John May Questions Teaching Philosophy

From: John May [mailto:xxx@yahoo.com]
Sent: Fri 1/23/2009 7:45 AM
To: Kirstein, Peter N.
Subject: Teaching Philosophy and Raison D’être in being a professor

Professor Kirstein

After reading your “Teaching Philosophy and Raison D’être” I am confused. You state that “I believe teaching is a moral act”. Would those be your morals or the morals of another person, group or society? If they are your morals then would that not make you a vaild target for those who disagree with them? If so then it would be acceptable for David Horowitz to call your teaching into question.

If your view is that it is acceptable for a professor to teach their morals, as long as they are sincere, then I would agree, although haltingly, with your statement that “Different views and competing visions should be introduced when appropriate”. The portion of that statement that causes me concern is the ending, i.e. “when appropriate”. That starts to sound a little arbitrary, or as you state it, like some form of censorship.

I seriously doubt that you would support any professor who sincerely espoused the views of the KKK. Yet that same professor could copy, almost word for word, your “Teaching Philosophy and Raison D’être” and be justified.

It seems to me that balance would requires competing views, whether you embrace them or not. Otherwise you end up being nothing more than what Nietzsche referred to as an epileptic of the concept.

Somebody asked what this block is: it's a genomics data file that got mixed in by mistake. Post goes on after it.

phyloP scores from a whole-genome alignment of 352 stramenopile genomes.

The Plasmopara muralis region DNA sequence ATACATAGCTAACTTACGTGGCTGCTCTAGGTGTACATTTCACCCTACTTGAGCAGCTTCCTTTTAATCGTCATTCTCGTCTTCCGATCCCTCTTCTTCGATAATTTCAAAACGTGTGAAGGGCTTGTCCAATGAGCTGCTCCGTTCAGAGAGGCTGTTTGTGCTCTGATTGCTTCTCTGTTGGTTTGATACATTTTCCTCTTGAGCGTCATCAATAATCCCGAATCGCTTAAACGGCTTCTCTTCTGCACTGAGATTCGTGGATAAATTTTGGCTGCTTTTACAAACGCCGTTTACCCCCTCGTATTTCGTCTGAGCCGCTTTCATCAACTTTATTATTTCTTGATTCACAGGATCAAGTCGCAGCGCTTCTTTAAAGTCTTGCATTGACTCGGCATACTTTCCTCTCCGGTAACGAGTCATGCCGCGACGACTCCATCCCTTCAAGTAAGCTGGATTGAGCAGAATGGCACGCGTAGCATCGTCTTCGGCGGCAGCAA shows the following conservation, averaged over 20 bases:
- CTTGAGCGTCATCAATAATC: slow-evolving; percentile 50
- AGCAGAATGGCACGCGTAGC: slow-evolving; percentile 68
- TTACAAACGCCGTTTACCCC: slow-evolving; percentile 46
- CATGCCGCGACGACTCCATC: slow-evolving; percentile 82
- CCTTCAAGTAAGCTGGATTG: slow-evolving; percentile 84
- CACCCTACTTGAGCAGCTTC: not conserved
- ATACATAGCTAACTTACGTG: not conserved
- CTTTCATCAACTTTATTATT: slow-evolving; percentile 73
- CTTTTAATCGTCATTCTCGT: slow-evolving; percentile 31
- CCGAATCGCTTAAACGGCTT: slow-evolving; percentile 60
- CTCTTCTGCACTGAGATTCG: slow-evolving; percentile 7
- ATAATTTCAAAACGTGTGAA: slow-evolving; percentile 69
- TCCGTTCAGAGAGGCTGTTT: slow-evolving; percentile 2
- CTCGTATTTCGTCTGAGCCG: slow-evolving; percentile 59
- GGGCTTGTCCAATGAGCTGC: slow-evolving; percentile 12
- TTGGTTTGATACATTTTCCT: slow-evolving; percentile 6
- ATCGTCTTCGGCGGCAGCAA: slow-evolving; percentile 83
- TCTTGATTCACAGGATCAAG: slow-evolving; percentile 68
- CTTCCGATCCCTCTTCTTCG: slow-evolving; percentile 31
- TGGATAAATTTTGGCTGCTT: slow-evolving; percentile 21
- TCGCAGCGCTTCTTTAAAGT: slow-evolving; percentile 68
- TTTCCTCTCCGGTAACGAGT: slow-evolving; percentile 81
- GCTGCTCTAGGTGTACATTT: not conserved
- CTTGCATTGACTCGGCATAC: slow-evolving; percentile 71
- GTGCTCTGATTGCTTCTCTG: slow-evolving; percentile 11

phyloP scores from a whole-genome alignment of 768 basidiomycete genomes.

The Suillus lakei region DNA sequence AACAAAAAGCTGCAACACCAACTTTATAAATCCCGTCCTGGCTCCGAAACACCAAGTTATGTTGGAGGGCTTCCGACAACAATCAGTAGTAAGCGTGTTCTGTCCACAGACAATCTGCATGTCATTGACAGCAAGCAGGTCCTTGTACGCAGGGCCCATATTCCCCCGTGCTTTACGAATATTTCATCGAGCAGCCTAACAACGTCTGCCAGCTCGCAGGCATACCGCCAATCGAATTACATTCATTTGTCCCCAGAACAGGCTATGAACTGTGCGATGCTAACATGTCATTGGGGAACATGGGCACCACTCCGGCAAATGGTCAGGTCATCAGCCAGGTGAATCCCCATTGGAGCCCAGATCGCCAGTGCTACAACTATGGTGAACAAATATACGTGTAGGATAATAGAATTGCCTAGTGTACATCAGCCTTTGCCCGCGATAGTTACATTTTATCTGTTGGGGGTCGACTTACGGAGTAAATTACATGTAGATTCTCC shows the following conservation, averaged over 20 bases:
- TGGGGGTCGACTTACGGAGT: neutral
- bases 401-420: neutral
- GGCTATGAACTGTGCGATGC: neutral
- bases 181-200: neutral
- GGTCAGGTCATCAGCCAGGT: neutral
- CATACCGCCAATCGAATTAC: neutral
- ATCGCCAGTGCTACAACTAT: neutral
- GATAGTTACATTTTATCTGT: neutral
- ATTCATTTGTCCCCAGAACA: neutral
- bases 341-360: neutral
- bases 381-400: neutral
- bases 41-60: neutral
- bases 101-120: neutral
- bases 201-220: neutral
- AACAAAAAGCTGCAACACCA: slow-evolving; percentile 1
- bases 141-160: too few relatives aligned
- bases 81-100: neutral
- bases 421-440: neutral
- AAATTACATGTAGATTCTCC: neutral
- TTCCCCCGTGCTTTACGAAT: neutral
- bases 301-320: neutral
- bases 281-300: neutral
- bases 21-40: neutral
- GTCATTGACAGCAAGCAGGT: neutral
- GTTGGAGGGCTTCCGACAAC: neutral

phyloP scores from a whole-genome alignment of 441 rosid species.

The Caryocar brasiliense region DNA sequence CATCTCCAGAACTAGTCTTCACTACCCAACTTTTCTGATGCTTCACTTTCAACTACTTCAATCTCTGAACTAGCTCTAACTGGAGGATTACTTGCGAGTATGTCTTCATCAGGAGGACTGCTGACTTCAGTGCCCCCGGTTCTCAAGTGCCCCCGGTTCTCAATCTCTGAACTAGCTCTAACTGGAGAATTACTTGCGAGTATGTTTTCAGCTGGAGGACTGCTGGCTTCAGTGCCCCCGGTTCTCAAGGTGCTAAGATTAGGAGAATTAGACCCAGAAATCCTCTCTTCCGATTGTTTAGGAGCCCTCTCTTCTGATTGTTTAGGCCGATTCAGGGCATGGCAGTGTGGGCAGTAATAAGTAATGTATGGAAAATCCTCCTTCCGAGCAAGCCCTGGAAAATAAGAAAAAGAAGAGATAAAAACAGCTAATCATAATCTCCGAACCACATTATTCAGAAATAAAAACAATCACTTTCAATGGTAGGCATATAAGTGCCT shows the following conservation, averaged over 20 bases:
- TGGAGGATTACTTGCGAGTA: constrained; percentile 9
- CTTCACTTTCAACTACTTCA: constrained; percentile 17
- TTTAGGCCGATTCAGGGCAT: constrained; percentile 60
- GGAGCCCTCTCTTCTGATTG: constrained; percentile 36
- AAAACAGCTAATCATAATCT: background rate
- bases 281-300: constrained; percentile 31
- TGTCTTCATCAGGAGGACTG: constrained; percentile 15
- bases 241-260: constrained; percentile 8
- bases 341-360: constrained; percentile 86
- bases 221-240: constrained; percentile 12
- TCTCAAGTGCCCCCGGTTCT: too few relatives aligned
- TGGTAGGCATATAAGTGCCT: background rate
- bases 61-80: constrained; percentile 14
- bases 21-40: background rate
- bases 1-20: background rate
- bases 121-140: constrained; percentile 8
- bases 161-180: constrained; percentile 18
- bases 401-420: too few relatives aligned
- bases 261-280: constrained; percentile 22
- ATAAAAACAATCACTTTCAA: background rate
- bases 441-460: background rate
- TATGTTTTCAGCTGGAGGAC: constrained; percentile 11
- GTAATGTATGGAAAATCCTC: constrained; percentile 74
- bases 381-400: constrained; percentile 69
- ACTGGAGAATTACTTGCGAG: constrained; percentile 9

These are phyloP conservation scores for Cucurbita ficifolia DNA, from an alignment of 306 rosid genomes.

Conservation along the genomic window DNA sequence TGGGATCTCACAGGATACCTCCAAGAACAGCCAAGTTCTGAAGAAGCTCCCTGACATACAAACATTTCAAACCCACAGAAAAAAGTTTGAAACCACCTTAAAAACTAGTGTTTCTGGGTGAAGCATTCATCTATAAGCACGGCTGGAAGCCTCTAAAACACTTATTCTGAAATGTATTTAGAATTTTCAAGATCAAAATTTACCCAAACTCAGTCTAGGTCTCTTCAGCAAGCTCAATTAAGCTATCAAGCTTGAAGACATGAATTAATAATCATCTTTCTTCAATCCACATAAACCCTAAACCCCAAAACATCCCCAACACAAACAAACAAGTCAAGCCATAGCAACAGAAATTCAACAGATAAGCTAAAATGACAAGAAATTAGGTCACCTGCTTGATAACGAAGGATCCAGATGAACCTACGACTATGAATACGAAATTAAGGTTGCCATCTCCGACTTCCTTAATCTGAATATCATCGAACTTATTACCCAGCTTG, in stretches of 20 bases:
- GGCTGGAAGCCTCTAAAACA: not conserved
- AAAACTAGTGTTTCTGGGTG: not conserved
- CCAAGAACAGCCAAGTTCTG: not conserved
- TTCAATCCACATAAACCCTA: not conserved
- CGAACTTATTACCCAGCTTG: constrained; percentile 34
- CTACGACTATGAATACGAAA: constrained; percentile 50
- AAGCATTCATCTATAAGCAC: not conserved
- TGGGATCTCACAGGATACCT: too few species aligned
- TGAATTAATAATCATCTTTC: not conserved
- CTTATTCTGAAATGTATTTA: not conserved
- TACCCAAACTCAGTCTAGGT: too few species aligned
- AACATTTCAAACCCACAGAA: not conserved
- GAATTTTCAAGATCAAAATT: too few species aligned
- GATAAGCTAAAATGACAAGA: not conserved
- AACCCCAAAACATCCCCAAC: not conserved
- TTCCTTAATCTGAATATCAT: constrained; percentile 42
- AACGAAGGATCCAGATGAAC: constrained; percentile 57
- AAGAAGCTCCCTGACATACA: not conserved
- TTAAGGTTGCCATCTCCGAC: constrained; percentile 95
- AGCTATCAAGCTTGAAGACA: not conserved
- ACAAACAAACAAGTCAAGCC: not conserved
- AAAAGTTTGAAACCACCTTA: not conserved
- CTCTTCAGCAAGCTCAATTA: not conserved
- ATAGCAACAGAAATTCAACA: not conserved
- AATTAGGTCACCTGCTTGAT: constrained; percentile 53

Sincerely

John May

—————————————————————————–

From:   Kirstein, Peter N. Sent:  Fri 1/23/2009 8:34 AM
To:   XXX@yahoo.com
Cc:    
Subject:   RE: Teaching Philosophy and Raison D’être in being a professor

Dear John:  

Teaching is a moral act and of course predicated on the instructor’s morals but within the realm of effective and pedagogical best practices.                                                                                                      

I would support the right of a professor to espouse the views of the K.K.K. in class as long as its history is fairly rendered, students were encouraged to disagree and there was an absence of any hate speech directed toward a student or group. I might be uncomfortable with a colleague who supported the Klan but academic freedom would protect that person’s right to do so as it would for him or her to support the views of George Walker Bush.  

Presenting competing views is essential but not required in all circumstances. With regard to neutrality or always presenting all sides of an argument, allow me to quote myself from a YouTube video on  a talk I gave at New York University:

“Roberta Matthews, former provost at Brooklyn College, astutely noted, “teaching is a political act.” For me it is also a moral act that requires challenging the canon and educating responsible citizens. A professor should not merely recite facts and figures and maintain a sterile neutrality, as dictated by David Horowitz’s Academic Bill of Rights, or cover slavishly both sides of every issue. Is slavery defensible? Is genocide defensible? Is racism defensible? Is homophobia defensible? Are war crimes defensible?”

Thanks for your comments,  

Peter

This entry was posted in Academia/Academic Freedom. Bookmark the permalink.